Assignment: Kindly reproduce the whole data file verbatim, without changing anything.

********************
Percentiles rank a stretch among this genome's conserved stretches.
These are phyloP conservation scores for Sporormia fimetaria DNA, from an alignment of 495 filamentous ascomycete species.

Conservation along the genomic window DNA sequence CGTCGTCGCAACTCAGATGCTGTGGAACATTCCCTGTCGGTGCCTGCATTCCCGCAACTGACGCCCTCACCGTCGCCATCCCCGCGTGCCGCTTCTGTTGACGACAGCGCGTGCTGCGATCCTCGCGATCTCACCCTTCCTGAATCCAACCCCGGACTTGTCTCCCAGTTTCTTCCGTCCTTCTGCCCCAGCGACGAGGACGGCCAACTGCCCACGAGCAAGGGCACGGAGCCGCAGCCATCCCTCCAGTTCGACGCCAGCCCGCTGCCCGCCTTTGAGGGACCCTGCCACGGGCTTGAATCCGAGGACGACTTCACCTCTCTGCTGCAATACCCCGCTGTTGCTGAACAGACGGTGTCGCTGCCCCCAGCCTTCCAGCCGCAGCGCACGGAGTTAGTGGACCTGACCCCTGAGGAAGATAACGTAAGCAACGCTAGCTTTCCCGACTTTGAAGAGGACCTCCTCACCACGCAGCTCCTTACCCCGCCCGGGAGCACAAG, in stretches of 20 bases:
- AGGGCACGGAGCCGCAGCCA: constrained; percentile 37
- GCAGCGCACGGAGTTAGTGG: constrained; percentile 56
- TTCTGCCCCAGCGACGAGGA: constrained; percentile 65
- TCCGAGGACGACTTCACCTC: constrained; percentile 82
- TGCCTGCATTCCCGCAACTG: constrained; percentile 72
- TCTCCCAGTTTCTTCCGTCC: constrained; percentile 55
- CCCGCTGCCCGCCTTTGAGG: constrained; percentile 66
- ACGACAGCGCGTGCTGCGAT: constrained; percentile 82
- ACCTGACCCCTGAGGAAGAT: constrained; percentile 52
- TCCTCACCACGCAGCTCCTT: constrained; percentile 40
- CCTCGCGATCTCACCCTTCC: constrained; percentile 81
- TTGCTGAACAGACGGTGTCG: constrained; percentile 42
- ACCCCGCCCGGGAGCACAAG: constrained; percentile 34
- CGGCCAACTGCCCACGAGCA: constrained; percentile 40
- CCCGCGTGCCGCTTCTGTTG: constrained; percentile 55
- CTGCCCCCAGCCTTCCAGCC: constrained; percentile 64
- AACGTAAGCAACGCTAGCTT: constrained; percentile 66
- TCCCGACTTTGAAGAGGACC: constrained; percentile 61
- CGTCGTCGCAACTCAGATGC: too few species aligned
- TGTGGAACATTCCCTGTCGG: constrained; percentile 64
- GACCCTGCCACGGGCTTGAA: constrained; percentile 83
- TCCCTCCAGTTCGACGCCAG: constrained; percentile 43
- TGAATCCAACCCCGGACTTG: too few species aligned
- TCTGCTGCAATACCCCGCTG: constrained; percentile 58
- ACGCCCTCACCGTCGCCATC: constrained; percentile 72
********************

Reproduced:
Percentiles rank a stretch among this genome's conserved stretches.
These are phyloP conservation scores for Sporormia fimetaria DNA, from an alignment of 495 filamentous ascomycete species.

Conservation along the genomic window DNA sequence CGTCGTCGCAACTCAGATGCTGTGGAACATTCCCTGTCGGTGCCTGCATTCCCGCAACTGACGCCCTCACCGTCGCCATCCCCGCGTGCCGCTTCTGTTGACGACAGCGCGTGCTGCGATCCTCGCGATCTCACCCTTCCTGAATCCAACCCCGGACTTGTCTCCCAGTTTCTTCCGTCCTTCTGCCCCAGCGACGAGGACGGCCAACTGCCCACGAGCAAGGGCACGGAGCCGCAGCCATCCCTCCAGTTCGACGCCAGCCCGCTGCCCGCCTTTGAGGGACCCTGCCACGGGCTTGAATCCGAGGACGACTTCACCTCTCTGCTGCAATACCCCGCTGTTGCTGAACAGACGGTGTCGCTGCCCCCAGCCTTCCAGCCGCAGCGCACGGAGTTAGTGGACCTGACCCCTGAGGAAGATAACGTAAGCAACGCTAGCTTTCCCGACTTTGAAGAGGACCTCCTCACCACGCAGCTCCTTACCCCGCCCGGGAGCACAAG, in stretches of 20 bases:
- AGGGCACGGAGCCGCAGCCA: constrained; percentile 37
- GCAGCGCACGGAGTTAGTGG: constrained; percentile 56
- TTCTGCCCCAGCGACGAGGA: constrained; percentile 65
- TCCGAGGACGACTTCACCTC: constrained; percentile 82
- TGCCTGCATTCCCGCAACTG: constrained; percentile 72
- TCTCCCAGTTTCTTCCGTCC: constrained; percentile 55
- CCCGCTGCCCGCCTTTGAGG: constrained; percentile 66
- ACGACAGCGCGTGCTGCGAT: constrained; percentile 82
- ACCTGACCCCTGAGGAAGAT: constrained; percentile 52
- TCCTCACCACGCAGCTCCTT: constrained; percentile 40
- CCTCGCGATCTCACCCTTCC: constrained; percentile 81
- TTGCTGAACAGACGGTGTCG: constrained; percentile 42
- ACCCCGCCCGGGAGCACAAG: constrained; percentile 34
- CGGCCAACTGCCCACGAGCA: constrained; percentile 40
- CCCGCGTGCCGCTTCTGTTG: constrained; percentile 55
- CTGCCCCCAGCCTTCCAGCC: constrained; percentile 64
- AACGTAAGCAACGCTAGCTT: constrained; percentile 66
- TCCCGACTTTGAAGAGGACC: constrained; percentile 61
- CGTCGTCGCAACTCAGATGC: too few species aligned
- TGTGGAACATTCCCTGTCGG: constrained; percentile 64
- GACCCTGCCACGGGCTTGAA: constrained; percentile 83
- TCCCTCCAGTTCGACGCCAG: constrained; percentile 43
- TGAATCCAACCCCGGACTTG: too few species aligned
- TCTGCTGCAATACCCCGCTG: constrained; percentile 58
- ACGCCCTCACCGTCGCCATC: constrained; percentile 72